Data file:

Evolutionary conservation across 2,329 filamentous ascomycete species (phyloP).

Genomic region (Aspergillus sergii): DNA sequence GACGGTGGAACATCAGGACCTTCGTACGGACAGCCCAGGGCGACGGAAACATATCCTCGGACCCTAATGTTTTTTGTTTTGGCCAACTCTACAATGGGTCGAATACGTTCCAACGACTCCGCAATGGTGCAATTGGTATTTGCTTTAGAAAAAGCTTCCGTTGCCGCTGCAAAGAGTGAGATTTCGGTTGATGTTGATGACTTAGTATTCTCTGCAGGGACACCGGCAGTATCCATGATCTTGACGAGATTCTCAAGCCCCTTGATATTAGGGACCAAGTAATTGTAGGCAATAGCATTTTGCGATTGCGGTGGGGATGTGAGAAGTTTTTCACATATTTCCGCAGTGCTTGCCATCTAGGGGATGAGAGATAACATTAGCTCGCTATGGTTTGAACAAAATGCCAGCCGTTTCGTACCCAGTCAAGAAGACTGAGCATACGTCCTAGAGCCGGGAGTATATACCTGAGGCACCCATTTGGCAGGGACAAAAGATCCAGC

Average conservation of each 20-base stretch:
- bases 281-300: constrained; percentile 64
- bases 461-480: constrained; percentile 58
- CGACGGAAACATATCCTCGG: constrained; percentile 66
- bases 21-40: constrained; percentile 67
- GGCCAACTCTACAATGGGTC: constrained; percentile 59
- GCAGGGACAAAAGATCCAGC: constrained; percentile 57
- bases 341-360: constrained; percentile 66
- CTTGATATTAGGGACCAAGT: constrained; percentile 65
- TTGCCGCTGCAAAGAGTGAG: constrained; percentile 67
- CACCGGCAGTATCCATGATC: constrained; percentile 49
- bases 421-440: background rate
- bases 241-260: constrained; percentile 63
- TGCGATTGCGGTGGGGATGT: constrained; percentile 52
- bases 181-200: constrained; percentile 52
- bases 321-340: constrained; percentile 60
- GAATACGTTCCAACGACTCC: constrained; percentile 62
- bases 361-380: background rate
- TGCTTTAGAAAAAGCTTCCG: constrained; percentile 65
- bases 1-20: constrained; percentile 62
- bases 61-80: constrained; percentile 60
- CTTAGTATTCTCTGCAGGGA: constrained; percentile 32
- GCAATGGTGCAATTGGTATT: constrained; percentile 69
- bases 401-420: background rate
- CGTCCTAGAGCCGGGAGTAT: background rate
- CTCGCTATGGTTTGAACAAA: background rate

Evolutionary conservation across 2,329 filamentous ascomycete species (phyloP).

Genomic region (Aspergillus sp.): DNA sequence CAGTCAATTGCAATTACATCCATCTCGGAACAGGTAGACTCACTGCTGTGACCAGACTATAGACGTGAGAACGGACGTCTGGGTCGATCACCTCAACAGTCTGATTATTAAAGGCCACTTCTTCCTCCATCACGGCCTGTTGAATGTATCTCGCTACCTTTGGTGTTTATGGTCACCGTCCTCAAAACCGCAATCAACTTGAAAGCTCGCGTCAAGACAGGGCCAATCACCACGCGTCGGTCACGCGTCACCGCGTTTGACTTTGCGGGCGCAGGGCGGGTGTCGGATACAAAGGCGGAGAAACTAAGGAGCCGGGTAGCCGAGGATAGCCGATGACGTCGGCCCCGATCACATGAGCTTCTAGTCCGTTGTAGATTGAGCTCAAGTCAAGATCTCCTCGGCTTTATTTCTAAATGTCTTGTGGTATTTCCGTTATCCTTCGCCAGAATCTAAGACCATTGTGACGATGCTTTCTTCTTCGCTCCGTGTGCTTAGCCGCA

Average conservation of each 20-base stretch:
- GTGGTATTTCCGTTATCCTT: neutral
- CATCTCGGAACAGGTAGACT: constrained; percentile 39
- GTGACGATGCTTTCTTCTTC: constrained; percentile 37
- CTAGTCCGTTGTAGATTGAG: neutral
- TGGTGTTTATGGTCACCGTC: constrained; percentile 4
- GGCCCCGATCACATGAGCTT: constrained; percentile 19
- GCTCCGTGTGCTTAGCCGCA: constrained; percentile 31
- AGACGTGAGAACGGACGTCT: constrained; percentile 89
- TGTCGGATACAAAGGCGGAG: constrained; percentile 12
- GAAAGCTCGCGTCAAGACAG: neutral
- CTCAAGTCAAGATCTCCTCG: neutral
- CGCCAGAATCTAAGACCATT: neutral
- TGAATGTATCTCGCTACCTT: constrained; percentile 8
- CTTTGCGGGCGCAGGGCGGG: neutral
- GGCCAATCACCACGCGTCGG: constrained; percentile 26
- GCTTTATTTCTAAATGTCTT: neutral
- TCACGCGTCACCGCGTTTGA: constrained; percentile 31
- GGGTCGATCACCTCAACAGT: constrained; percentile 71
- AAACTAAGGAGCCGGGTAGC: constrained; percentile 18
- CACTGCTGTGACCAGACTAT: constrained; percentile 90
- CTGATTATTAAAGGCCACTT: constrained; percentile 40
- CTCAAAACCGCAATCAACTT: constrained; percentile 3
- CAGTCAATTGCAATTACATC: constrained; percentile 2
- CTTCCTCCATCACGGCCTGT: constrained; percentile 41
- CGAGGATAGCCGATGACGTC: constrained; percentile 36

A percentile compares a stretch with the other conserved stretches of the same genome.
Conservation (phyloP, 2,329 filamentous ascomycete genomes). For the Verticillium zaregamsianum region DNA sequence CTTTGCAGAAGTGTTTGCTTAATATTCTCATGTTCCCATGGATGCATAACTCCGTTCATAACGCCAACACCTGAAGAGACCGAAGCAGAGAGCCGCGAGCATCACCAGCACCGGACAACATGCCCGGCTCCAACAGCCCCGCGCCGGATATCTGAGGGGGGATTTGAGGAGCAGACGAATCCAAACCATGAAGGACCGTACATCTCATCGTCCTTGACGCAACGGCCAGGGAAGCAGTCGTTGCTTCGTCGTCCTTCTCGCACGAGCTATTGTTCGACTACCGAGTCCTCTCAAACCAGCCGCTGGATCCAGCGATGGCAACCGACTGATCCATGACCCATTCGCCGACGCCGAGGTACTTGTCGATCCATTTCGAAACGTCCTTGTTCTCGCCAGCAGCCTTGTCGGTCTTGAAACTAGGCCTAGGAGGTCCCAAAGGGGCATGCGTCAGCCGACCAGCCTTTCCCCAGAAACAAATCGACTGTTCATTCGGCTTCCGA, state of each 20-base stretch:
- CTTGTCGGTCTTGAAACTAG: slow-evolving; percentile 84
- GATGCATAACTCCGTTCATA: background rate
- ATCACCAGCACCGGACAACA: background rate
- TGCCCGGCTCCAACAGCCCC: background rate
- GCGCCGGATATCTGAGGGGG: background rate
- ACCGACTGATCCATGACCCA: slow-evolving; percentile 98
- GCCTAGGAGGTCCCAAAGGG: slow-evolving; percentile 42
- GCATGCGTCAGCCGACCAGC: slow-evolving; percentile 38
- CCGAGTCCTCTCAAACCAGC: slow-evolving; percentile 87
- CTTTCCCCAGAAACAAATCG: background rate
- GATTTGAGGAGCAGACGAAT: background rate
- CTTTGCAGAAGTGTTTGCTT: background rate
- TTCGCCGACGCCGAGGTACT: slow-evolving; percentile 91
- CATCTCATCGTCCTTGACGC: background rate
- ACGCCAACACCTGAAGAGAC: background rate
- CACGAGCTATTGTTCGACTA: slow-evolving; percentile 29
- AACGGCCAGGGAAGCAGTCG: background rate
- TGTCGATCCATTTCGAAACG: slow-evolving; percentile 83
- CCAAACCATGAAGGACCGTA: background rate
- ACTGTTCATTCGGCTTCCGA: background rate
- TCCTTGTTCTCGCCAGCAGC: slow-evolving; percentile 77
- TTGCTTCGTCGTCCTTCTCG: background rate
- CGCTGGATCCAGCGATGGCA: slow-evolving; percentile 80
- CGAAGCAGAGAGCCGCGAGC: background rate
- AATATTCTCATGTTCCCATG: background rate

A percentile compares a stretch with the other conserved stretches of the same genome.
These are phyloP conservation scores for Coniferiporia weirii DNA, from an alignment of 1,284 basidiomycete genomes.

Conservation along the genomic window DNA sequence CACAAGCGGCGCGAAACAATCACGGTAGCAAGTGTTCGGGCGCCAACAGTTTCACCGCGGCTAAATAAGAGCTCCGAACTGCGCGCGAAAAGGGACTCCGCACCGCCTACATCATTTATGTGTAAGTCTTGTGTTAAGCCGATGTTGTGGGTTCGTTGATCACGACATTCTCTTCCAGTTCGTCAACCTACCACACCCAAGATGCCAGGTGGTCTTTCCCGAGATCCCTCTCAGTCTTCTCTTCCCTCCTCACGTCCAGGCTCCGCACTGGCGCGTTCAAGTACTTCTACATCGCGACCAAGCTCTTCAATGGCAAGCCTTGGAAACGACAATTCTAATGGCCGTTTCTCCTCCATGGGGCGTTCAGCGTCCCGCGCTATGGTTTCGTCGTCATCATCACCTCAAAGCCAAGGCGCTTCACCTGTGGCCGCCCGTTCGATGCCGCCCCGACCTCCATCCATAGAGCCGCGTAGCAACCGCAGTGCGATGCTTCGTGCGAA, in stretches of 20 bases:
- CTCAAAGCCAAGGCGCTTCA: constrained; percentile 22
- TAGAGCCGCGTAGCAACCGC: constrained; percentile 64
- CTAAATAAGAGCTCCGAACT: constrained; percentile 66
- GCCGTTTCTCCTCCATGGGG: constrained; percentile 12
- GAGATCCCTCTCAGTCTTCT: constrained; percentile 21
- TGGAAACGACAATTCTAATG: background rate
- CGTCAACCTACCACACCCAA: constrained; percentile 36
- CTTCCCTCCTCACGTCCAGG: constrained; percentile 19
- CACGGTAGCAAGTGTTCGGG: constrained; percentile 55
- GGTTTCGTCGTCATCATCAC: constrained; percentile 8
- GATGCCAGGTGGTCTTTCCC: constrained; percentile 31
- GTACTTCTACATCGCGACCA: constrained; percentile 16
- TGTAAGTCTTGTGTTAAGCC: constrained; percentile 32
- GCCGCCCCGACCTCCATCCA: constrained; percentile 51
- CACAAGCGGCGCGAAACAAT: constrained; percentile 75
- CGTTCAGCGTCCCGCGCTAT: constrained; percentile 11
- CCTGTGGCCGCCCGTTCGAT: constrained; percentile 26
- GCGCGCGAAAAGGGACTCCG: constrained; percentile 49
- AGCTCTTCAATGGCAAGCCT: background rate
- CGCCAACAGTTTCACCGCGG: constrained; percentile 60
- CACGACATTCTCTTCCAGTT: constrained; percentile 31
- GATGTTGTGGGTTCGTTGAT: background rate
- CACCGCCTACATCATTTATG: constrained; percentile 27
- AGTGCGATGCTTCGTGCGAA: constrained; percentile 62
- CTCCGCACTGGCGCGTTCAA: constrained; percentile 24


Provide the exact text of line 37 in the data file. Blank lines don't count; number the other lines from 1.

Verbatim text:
- GGCCCCGATCACATGAGCTT: constrained; percentile 19